Under current law, immediate relatives of U.S. citizens who are not eligible to adjust status in the United States to become lawful permanent residents must leave the U.S. and obtain an immigrant visa abroad. Individuals who have accrued more than six months of unlawful presence while in the United States must obtain a waiver to overcome the unlawful presence inadmissibility bar before they can return to the United States after departing to obtain an immigrant visa. Under the existing waiver process, which remains available to those who do not qualify for the new process, immediate relatives cannot file a waiver application until after they have appeared for an immigrant visa interview abroad and the Department of State has determined that they are inadmissible.

Published on:

The new visa bulletin is out at this link: http://travel.state.gov/visa/bulletin/bulletin_5572.html. Employment-based categories are as follows: EB-1 remains current for all countries; EB-2 remains current, except for India and China (Nov. 1, 2007); EB-3 is at December 22, 2005 for all countries, except for India (July 22, 2002) and China (August 22, 2004); EB-3 other workers is at November 15, 2005 for all countries, except India (June 15, 2002), China (April 22, 2003); EB-4, religious workers, EB-5, and targeted employment areas and regional centers are all current. Family based petitions are backlogged, with the most recent date at February 15, 2009 for F2A (spouses and children under 21 of lawful permanent residents) and the longest queue for F4 Philippines(brothers and sisters of U.S. Citizens) of August 22, 1988.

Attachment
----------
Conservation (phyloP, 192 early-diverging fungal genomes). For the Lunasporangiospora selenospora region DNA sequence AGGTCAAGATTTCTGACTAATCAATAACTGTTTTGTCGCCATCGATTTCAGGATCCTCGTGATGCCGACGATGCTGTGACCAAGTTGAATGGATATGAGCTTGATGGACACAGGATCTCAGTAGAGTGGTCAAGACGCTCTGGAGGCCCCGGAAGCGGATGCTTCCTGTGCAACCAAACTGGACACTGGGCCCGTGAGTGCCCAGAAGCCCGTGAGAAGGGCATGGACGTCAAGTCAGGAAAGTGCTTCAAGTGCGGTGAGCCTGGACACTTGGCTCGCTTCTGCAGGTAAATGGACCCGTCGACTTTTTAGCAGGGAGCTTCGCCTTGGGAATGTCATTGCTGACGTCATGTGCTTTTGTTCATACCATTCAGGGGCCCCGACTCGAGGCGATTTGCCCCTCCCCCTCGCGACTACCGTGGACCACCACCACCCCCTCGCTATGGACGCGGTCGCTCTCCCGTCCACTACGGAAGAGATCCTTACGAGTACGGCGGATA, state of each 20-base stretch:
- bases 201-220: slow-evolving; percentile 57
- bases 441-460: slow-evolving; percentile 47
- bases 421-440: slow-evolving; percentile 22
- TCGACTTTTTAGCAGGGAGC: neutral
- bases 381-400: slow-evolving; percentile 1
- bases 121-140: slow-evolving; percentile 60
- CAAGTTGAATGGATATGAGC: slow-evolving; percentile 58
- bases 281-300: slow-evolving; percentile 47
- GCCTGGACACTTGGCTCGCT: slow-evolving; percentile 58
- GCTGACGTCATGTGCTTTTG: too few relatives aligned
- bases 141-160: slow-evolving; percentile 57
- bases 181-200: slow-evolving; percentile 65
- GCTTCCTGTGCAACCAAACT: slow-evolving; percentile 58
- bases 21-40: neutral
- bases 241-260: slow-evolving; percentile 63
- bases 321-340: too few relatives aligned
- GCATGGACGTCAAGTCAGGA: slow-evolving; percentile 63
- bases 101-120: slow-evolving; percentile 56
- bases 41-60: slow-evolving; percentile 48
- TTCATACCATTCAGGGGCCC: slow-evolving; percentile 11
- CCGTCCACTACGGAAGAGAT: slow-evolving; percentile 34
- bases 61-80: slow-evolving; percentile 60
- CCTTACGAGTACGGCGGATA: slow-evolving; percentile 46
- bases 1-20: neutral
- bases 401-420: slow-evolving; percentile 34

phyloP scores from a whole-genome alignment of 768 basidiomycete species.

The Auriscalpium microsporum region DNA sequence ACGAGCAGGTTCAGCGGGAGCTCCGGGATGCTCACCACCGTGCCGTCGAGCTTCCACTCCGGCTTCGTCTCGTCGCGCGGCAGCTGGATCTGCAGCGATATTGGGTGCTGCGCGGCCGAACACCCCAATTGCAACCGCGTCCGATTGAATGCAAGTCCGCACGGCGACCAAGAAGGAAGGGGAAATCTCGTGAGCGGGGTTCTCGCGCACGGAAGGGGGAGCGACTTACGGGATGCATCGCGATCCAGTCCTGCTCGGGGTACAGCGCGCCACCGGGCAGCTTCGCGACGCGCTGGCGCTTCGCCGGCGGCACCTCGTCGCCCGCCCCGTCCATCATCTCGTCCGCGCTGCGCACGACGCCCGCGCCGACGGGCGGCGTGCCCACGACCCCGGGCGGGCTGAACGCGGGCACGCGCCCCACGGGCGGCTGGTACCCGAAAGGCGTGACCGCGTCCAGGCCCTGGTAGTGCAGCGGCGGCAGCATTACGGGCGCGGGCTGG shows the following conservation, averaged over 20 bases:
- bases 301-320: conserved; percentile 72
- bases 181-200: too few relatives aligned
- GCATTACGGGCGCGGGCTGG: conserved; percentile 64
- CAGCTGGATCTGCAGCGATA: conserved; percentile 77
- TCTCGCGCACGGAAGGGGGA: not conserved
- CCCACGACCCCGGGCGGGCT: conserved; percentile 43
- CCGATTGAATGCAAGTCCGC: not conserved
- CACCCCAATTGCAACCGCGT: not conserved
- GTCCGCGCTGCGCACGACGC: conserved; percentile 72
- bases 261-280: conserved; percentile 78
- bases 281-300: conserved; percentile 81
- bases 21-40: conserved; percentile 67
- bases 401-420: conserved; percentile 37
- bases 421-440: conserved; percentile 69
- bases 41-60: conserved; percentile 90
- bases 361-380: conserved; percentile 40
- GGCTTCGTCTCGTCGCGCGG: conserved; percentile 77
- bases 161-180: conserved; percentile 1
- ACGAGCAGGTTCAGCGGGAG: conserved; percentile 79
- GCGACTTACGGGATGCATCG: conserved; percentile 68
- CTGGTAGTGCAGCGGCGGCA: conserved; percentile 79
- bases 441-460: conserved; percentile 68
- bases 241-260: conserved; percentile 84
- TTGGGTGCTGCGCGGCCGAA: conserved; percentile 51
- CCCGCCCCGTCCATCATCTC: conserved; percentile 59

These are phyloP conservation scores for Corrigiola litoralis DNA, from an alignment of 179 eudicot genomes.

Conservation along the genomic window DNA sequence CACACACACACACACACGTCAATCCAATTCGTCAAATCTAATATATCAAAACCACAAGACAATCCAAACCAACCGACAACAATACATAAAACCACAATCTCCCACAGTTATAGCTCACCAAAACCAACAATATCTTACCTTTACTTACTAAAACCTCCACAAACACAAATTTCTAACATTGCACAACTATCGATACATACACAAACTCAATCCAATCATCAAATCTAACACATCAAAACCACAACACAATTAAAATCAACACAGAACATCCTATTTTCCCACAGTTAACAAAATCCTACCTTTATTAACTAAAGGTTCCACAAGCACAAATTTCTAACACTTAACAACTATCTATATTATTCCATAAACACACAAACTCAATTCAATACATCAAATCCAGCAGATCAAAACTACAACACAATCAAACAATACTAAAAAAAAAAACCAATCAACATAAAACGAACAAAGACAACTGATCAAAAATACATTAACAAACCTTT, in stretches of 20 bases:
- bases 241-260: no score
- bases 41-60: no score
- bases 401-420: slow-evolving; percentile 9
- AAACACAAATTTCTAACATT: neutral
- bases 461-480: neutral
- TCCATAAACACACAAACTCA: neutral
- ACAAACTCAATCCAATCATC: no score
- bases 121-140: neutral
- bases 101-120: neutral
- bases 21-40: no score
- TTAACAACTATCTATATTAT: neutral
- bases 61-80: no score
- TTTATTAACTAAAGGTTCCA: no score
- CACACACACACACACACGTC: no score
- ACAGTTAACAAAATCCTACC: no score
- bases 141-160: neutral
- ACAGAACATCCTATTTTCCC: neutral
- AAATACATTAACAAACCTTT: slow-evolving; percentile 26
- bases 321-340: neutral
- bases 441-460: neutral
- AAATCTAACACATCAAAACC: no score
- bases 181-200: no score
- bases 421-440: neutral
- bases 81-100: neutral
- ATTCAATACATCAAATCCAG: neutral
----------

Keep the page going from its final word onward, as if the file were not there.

Published on:

The new visa bulletin is out at this link: http://www.travel.state.gov/visa/bulletin/bulletin_5560.html. Employment-based categories are as follows: EB-1 remains current for all countries; EB-2 remains current, except for India and China (July 15, 2007); EB-3 is at December 8, 2005 for all countries, except for India (July 15, 2002) and China (August 8, 2004); EB-3 other workers is at September 15, 2005 for all countries, except India (June 8, 2002), China (April 22, 2003); EB-4, religious workers, EB-5, and targeted employment areas and regional centers are all current. Family based petitions are backlogged, with the most recent date at January 8, 2009 for F2A (spouses and children under 21 of lawful permanent residents) and the longest queue for F4 Philippines(brothers and sisters of U.S. Citizens) of August 1, 1988.

The DOS also estimated the priority date cut-offs for the next few months with movement from two weeks to one month in some categories. Please see the visa bulletin at section D for the estimated movement.

Published on:

According to a recent New York Times article, available at http://www.nytimes.com/2011/08/13/us/13iht-immigration.html, the new approach of the United States Citizenship & Immigration Services (USCIS) towards I-130 processing that has taken effect today appears likely to substantially lengthen the amount of time that Americans living overseas must wait before bringing along their noncitizen spouses or children if they return to the United States.

The USCIS’ new approach towards the processing of a visa document known as the I-130-which allows the entry of a citizen’s alien relative-requires those abroad to now mail their petitions to a central office in Chicago. According to the USCIS, this system will be more “efficient and consistent and centralized,” as Americans in the United States with foreign-national relatives are currently required to file their petitions in Chicago as well. Authorities predict a maximum processing time of about five months, after which applicants apply to the U.S. State Department for the actual visa. But the current system for those abroad relies on in-person visits to U.S. consular or immigration offices and generally takes just one to three months.

The USCIS has been seeking a more efficient method of processing I-130 petitions after the State Department billed the agency for its I-130 work last year for a total of $3 million. The USCIS has said that the change “will increase the efficiency of the relative petition filing process and give USCIS more flexibility in managing its workload.”